Also, I recently found this gem on steam and have had fun with it:

Haven't finished it yet but I'm hoping to have a bit more time with it soon. The stealth gameplay is great, reminds me of a cross between Metal Gear and Tenchu: Wrath of Heaven.

Make sure you get yourself one of these...
Whoa! Thanks for the heads up. Never heard of such a thing before.

General Discussion / Re: Video Gaming
« on: February 08, 2016, 05:16:20 AM »
Received a nintendo 3ds as a Christmas gift, I have not had this much fun with games in a long time. I'm impressed with the glasses-free 3d.


Scientists and engineers are the worst.

Alright, on topic, I've been meaning to post about this lately and making the time for it today.

So not only can individual galaxies act as lenses, but entire clusters can too. This makes images on much larger scales, and can stretch individual galaxies out into arcs many times longer than wide. This takes the entire mass of the cluster - both luminous and dark - and the difference between the mass modeling and observations give the dark matter in the cluster, the stuff we can't directly measure from electromagnetic radiation. The presence of strong lensing features put strong constraints on the total mass distribution of the clusters and in general many images can be formed. Not only can you find long arcs, but these arcs can often be seen more than once. As an example, the cluster in the image below gives us many lines of sight to the blue galaxy, which shows up many times in this image of the lensing cluster. In fact these are all the same object!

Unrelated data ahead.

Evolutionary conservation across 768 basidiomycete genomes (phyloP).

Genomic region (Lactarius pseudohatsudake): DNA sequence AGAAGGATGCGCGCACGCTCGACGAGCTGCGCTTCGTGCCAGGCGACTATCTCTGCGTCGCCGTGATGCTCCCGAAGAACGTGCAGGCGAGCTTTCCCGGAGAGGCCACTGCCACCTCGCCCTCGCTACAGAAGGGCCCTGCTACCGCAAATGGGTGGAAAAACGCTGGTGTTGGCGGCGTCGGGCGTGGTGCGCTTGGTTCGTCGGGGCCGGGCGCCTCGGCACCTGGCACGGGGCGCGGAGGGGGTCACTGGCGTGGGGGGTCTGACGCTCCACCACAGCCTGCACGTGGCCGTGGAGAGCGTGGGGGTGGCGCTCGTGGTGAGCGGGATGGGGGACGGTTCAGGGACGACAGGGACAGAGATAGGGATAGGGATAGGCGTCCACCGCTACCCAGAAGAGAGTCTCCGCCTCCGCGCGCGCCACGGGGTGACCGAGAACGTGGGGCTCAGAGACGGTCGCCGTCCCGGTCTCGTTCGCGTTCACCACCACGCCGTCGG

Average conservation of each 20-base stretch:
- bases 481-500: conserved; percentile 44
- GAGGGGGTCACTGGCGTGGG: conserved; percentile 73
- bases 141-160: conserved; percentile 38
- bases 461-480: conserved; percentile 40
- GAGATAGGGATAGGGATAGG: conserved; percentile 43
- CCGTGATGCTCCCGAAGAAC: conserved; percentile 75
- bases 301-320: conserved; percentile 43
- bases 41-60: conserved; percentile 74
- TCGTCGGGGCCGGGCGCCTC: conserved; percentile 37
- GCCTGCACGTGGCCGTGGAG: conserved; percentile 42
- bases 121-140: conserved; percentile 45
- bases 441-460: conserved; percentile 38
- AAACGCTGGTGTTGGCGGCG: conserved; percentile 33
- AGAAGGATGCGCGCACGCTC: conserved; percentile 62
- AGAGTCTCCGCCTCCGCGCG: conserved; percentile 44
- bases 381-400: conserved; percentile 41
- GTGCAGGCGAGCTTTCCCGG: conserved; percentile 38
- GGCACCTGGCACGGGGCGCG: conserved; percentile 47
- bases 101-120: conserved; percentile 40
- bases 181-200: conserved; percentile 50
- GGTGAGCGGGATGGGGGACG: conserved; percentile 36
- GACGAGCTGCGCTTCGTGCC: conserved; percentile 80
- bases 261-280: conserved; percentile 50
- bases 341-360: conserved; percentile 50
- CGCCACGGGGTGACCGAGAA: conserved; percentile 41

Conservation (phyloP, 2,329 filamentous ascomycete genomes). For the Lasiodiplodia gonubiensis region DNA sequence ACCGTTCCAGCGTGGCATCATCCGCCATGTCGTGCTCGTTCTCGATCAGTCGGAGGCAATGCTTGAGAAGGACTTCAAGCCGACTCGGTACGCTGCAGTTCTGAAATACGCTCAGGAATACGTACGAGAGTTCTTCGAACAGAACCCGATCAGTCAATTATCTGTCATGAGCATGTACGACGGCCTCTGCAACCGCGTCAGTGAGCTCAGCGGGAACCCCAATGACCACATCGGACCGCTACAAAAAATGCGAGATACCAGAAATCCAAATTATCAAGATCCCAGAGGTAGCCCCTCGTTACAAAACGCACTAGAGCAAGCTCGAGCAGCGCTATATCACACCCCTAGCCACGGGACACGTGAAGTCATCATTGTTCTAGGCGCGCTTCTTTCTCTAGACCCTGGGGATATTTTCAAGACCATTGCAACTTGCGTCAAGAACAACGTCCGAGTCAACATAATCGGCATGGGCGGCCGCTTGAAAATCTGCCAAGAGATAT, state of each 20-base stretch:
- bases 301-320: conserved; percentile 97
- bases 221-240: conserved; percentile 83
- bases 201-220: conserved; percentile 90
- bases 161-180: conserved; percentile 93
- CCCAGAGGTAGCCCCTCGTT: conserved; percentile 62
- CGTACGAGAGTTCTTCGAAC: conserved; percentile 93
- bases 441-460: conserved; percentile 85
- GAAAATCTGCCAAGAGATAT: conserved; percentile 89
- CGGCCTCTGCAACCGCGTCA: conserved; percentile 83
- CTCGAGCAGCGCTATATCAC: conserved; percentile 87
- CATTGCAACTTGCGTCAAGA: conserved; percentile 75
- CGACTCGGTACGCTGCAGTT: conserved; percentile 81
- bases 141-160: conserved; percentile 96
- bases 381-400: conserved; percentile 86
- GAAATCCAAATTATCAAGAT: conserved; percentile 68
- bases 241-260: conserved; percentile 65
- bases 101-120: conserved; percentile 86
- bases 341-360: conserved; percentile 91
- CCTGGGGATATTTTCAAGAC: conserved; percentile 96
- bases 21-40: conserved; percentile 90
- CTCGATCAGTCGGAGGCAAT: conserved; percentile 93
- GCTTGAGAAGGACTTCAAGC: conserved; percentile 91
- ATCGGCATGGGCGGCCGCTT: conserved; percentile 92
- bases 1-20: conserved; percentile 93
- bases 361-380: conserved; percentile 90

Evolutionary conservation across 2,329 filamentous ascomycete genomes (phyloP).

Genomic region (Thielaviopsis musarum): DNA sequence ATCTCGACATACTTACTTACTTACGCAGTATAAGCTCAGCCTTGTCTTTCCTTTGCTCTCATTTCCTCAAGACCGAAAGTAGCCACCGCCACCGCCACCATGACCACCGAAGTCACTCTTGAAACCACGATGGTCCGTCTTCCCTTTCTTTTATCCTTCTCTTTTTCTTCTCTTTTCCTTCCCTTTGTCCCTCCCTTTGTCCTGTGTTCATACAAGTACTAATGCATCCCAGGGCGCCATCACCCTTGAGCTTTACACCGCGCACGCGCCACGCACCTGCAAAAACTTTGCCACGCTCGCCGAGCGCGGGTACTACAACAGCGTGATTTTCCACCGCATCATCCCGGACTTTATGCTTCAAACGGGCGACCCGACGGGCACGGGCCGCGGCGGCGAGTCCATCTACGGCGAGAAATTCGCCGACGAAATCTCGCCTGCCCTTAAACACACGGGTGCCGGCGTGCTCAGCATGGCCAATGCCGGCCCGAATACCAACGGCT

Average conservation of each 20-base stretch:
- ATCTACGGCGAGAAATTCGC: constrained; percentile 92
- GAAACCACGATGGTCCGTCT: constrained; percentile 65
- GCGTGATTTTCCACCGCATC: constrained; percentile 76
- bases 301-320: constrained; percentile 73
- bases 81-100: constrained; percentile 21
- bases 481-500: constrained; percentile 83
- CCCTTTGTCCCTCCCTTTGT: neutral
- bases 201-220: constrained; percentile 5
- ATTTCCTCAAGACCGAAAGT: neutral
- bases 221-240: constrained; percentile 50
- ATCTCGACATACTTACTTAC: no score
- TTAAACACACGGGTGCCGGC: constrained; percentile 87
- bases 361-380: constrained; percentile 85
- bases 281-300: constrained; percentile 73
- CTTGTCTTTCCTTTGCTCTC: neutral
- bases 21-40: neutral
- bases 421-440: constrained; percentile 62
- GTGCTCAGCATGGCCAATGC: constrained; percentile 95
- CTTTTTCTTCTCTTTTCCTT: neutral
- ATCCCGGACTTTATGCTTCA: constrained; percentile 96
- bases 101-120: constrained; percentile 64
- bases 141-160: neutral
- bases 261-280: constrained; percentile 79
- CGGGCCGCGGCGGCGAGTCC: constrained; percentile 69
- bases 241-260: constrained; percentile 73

The inset shows how these lensed arcs can be inverted to give back a view of what the source may look like. A good lens model will give consistent results between all of the images and as we can see aside from projection effects, the same features are identifiable and present in all of these projections. Now, what's interesting is that not only do we get multiple views of these background objects, the path length along each of these lines of sight is different. This means the light takes a different amount of time to get to us from along each path, so there is a time delay between the images as well. So if something happens at the source, we would see it first in image A, then after some time the change would show up in image B, then in image C and etc. So we could watch a "replay" of an event through a lens like this.